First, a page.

Academic Learning in Law
Show Less

Academic Learning in Law

Theoretical Positions, Teaching Experiments and Learning Experiences

Edited by Bart van Klink and Ubaldus de Vries

This timely book calls for a critical re-evaluation of university legal education, with the particular aim of strengthening its academic nature. It emphasizes lecturers’ responsibility to challenge the assumptions students have about law, and the importance of putting law in a theoretical and social context that allows for critical reflection and sceptical detachment. In addition, the book reports upon teaching experiences and innovations, offering tools for teachers to strengthen the academic nature of legal education.
Buy Book in Print
Show Summary Details
You do not have access to this content

Chapter 14: Law & lounge: an experiment on student self-organization and critique as skeptical reflexivity

Ubaldus de Vries


This contribution reports upon an ongoing experiment that aims at contributing to the academic development of law students at Utrecht University. It does so from the perspective of legal and social theory. The experiment contains a type of learning in which students reflect critically upon ready legal knowledge, based on the study and discussion of fundamental and primary texts that provide a theoretical framework for this knowledge. This type of learning is characterized by self-organization in the sense that students are responsible themselves as to how the class meetings are conducted and the insights gained. In section 2, I report upon the experiment and describe how the experiment has been developed in three phases. I first explain the assumptions that led to developing the experiment and describe the set-up of the experiment in its initial appearance. I then summarize the conclusions drawn from my own observations. Subsequently, I report upon the follow-up of the experiment in its second and third guises, and summarize the findings that came out of the student evaluations. In section 3, the experiment is placed against the background of the meaning of academic development. In essence, I understand legal academic learning as learning to know the law, having the skills to work with the law and, fundamentally here, the ability to reflect critically upon the law and its use (why is the law the way it is and could or should it be different?).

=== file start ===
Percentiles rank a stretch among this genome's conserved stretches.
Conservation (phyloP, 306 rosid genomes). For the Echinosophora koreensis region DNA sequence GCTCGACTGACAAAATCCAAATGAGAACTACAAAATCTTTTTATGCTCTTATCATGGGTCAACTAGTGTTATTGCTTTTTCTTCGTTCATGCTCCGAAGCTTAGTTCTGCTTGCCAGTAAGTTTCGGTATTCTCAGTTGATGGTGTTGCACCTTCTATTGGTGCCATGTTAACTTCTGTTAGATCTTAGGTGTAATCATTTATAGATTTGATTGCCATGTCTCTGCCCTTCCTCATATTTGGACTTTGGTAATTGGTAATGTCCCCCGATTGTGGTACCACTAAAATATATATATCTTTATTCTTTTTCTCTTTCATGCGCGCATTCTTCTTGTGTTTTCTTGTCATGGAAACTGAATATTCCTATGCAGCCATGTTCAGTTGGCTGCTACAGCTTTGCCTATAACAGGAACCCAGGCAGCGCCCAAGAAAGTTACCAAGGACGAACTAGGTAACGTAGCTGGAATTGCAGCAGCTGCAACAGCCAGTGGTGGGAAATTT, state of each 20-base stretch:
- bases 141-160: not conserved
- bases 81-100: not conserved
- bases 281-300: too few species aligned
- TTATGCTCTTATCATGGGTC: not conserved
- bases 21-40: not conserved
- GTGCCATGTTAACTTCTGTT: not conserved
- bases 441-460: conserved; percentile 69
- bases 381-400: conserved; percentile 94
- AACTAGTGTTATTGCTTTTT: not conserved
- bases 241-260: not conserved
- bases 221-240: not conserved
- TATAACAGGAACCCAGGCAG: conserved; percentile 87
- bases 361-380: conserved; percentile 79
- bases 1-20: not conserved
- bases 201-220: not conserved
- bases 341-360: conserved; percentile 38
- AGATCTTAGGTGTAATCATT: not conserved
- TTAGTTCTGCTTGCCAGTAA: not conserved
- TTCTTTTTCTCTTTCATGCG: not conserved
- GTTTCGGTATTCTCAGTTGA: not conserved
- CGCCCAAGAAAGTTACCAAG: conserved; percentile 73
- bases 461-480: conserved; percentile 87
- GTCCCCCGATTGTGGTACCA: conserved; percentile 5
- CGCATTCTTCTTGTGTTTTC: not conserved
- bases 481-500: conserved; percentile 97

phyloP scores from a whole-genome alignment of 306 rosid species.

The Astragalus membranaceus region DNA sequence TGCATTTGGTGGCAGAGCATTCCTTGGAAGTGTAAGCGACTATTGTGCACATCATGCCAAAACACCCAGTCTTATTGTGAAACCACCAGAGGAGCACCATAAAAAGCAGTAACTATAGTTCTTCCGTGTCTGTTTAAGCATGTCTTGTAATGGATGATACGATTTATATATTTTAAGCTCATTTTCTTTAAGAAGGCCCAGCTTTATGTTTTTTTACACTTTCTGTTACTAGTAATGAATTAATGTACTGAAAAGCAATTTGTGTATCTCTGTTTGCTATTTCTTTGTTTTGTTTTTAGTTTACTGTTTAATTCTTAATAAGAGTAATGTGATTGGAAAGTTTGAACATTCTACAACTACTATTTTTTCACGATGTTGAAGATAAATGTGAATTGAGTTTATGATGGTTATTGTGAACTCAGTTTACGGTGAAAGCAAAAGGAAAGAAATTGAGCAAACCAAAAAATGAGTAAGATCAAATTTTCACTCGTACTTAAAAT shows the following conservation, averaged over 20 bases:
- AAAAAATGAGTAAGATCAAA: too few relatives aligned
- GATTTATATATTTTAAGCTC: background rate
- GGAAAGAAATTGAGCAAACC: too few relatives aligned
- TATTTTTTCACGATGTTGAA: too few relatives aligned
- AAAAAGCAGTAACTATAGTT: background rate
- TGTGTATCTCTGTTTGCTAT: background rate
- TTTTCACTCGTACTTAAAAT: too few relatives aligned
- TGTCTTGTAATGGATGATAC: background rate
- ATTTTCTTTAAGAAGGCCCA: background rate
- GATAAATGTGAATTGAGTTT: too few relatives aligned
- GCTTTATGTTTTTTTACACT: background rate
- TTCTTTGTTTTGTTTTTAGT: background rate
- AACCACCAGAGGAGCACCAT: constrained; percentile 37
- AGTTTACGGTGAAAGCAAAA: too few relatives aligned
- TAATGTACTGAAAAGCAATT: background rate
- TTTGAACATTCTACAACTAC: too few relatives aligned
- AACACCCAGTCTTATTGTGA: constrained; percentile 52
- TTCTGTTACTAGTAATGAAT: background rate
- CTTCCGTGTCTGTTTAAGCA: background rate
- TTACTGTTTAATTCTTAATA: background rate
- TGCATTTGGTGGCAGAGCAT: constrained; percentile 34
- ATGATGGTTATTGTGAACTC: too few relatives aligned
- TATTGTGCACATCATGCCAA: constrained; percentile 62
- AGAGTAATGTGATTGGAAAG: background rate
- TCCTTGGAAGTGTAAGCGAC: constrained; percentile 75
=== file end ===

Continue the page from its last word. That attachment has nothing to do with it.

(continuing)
You are not authenticated to view the full text of this chapter or article.

Elgaronline requires a subscription or purchase to access the full text of books or journals. Please login through your library system or with your personal username and password on the homepage.

Non-subscribers can freely search the site, view abstracts/ extracts and download selected front matter and introductory chapters for personal use.

Your library may not have purchased all subject areas. If you are authenticated and think you should have access to this title, please contact your librarian.

Further information

or login to access all content.